If you're seeing this message, it means we're having trouble loading external resources on our website.

If you're behind a web filter, please make sure that the domains *.kastatic.org and *.kasandbox.org are unblocked.

Main content

Working during college

College students can earn money through work-study jobs during the school year. These jobs vary from working for a professor to filming athletic games. Some jobs even let you study while working! It's important to consider job availability, pay, and your other commitments when planning for college costs.

Want to join the conversation?

  • leaf green style avatar for user Jon Dough
    Aren't you technically suppose to be working and not studying in a work-study job? Also, don't you usually have to be receiving financial aid to be able to apply for work-study jobs? It is a lot easier to go to school and get a better class schedule if you work on campus (at least for a small campus).
    (4 votes)
    Default Khan Academy avatar avatar for user
    • purple pi purple style avatar for user doctorfoxphd
      There are a wide variety of work-study jobs. You might be feeding animals or counting caterpillars in a lab, running a centrifuge for research blood samples, producing reagents for a lab, running psychology experiments, helping organize research materials, working at the student union as a cashier, running materials between research offices, helping tally research results, cleaning animal cages, working as library assistant, doing desk duty, cleaning athletic equipment, etc. etc. The amount you can and should study while doing the work depends on the type of job. You wouldn't be studying while working as a cashier when people are trying to pay for something, nor while cleaning guinea pig cages, but you certainly could when the desk work involves sitting and doing nothing, waiting for someone to come in and need help logging onto the catalog or something.
      (4 votes)
  • leaf green style avatar for user Hồ Ngọc Quang
    Hi everyone. So i've just got some questions: Can international students (or more general, out of state students) do work-study? How much will work-study programs expected to give (ie what's the expected salary for the student)? What happens if my salary from work-study program bigger or smaller the amount the school expected me to give? If bigger then can i have the residue? If smaller then can i give them the money later on?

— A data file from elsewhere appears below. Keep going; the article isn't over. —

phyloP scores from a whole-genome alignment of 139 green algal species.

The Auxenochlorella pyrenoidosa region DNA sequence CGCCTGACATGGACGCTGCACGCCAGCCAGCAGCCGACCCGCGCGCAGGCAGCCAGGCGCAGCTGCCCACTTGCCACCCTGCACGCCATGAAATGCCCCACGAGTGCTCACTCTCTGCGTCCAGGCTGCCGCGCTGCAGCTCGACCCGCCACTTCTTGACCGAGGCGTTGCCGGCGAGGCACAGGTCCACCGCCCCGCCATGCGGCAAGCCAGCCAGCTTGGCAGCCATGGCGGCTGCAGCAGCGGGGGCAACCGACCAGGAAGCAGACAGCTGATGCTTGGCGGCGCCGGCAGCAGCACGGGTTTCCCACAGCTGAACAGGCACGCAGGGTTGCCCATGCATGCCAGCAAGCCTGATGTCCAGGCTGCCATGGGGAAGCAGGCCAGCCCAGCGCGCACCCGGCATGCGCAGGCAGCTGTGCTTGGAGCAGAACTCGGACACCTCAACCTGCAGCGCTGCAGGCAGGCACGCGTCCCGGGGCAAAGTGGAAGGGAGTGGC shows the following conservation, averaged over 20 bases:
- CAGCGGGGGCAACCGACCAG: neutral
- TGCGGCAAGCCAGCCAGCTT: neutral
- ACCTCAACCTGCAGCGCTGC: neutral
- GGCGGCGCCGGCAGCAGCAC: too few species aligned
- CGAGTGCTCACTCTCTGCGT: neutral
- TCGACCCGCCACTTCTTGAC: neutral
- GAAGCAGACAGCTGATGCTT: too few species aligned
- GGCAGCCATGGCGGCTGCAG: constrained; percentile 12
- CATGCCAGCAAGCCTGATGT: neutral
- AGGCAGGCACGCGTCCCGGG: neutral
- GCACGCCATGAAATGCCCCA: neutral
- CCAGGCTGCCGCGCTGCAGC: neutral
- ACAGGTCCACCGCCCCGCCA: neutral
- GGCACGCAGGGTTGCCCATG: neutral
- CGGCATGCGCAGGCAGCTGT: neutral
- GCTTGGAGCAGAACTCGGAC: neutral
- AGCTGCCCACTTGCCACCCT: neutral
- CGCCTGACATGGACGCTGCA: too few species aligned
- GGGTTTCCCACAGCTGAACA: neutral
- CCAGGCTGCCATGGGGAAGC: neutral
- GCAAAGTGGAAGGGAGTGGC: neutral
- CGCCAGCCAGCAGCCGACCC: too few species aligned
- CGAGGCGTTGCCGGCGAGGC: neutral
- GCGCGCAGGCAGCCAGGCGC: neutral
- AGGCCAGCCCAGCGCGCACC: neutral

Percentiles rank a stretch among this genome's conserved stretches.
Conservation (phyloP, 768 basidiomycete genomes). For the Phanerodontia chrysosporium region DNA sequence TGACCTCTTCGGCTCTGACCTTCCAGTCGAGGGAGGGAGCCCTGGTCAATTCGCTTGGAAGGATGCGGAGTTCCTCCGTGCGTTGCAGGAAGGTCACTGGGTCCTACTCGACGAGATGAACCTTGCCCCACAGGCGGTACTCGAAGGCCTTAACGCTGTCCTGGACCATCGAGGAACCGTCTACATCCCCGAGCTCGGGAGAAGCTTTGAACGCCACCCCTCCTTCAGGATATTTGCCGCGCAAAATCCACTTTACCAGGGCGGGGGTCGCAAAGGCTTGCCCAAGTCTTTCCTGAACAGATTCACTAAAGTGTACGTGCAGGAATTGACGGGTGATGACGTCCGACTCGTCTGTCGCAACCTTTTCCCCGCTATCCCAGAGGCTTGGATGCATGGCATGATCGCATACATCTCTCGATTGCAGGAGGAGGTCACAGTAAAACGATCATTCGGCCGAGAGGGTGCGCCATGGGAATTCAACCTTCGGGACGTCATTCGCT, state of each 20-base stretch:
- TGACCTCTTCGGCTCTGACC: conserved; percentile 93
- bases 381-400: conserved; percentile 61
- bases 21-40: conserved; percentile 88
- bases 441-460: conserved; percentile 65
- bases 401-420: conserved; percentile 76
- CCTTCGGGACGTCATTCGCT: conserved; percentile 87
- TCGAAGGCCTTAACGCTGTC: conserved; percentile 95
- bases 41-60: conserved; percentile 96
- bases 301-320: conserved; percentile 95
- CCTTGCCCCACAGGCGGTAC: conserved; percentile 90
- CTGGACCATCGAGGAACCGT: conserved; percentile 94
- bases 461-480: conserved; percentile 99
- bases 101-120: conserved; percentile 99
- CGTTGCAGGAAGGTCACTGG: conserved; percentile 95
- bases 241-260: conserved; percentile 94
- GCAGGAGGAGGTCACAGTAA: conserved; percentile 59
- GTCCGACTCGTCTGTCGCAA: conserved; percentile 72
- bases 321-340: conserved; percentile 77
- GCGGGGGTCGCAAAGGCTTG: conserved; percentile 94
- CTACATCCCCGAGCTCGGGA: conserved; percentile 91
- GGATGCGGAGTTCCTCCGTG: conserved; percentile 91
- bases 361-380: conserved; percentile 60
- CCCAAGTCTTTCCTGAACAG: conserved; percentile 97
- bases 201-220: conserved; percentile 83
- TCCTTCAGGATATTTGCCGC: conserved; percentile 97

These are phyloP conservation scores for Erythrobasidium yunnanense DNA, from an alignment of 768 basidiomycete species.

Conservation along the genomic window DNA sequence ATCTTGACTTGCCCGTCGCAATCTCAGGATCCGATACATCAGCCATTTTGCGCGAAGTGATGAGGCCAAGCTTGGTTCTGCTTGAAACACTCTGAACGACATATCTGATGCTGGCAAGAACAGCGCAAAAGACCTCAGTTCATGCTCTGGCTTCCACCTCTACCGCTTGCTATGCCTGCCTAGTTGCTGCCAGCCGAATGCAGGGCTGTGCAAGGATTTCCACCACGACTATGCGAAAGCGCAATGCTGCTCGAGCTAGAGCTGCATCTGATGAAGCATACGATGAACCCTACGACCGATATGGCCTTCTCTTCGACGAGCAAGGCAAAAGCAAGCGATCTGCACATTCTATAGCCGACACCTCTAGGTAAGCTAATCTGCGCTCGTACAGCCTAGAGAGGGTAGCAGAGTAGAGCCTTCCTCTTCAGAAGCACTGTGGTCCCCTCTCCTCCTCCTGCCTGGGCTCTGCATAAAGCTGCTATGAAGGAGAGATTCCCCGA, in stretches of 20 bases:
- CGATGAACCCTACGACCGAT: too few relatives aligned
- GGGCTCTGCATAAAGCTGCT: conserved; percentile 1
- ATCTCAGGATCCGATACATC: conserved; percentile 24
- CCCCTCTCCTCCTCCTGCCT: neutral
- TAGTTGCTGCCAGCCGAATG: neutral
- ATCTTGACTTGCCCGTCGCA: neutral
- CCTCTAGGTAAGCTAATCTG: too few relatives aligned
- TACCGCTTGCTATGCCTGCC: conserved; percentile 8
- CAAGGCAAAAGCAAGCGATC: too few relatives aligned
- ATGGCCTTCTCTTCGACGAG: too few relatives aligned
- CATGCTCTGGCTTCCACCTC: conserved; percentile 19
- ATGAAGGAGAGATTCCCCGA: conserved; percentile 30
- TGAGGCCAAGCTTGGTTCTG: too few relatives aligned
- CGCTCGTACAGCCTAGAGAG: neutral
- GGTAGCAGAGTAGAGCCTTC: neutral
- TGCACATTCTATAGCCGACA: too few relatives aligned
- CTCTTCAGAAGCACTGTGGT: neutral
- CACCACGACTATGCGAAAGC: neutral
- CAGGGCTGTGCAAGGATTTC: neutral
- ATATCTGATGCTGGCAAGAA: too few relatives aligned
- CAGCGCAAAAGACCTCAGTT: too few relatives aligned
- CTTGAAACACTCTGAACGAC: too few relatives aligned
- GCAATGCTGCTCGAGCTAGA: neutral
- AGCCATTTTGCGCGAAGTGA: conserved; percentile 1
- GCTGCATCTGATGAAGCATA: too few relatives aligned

(5 votes)
    Default Khan Academy avatar avatar for user
    • aqualine sapling style avatar for user Julie
      Sure, I can provide some general information on these topics:

      Can international students do work-study? International students do not qualify for work-study jobs because these programs are federally funded. However, they can look for jobs that are open to non-work-study students.

      Expected salary for work-study programs: Students who qualify for work-study aid and find an eligible job are guaranteed to make at least the federal minimum wage—currently $7.25 an hour—but they can earn more than that. Average work-study awards are typically around $1,850 and are paid over the course of the school year.

      What happens if the salary from the work-study program is bigger or smaller than the amount the school expected? Work-study earnings are not applied directly to your tuition and fees. Students who are awarded work-study receive the funds in a paycheck as they earn them, based on hours worked, just like a normal job. These earnings are meant to help with the day-to-day expenses that students have and are not meant to cover large costs like tuition and housing. So, if you earn more, you can keep the extra money. If you earn less, you won’t owe the school the difference.

      Please note that this is general information and the specifics can vary depending on the school and the individual student’s circumstances. It’s always a good idea to check with the financial aid office at your school for the most accurate information.
      (1 vote)

Video transcript

- So another thing to keep in mind when you are looking at the cost of college is student jobs and how readily available are they and how much will you be paid to do a student job. - One thing that is a little bit unknown to students, a work study job is something that happens during the school year. So in your financial aid package they will put in a certain dollar amount that they want you to make but that will be made during the school year. A work study job though it can be a whole range of things and schools do different ways. It could be working for a professor. It could be filming games for the athletic department. It could be working in a dining hall. - And then there are jobs that are kind of a subsitute for a study hall. You know, there's some really rare libraries where you can basically sit by yourself, maybe one person comes in the whole day and pretty much just do your homework. So I always encourage students when they're looking at their financial aid package, when they're looking at different kind of costs analysis, how easily are you going to get a job and how much will you be paid to do it? And I guess the third thing is how active do you want that job to be considering the other commitments you're going to be having during your time at a university.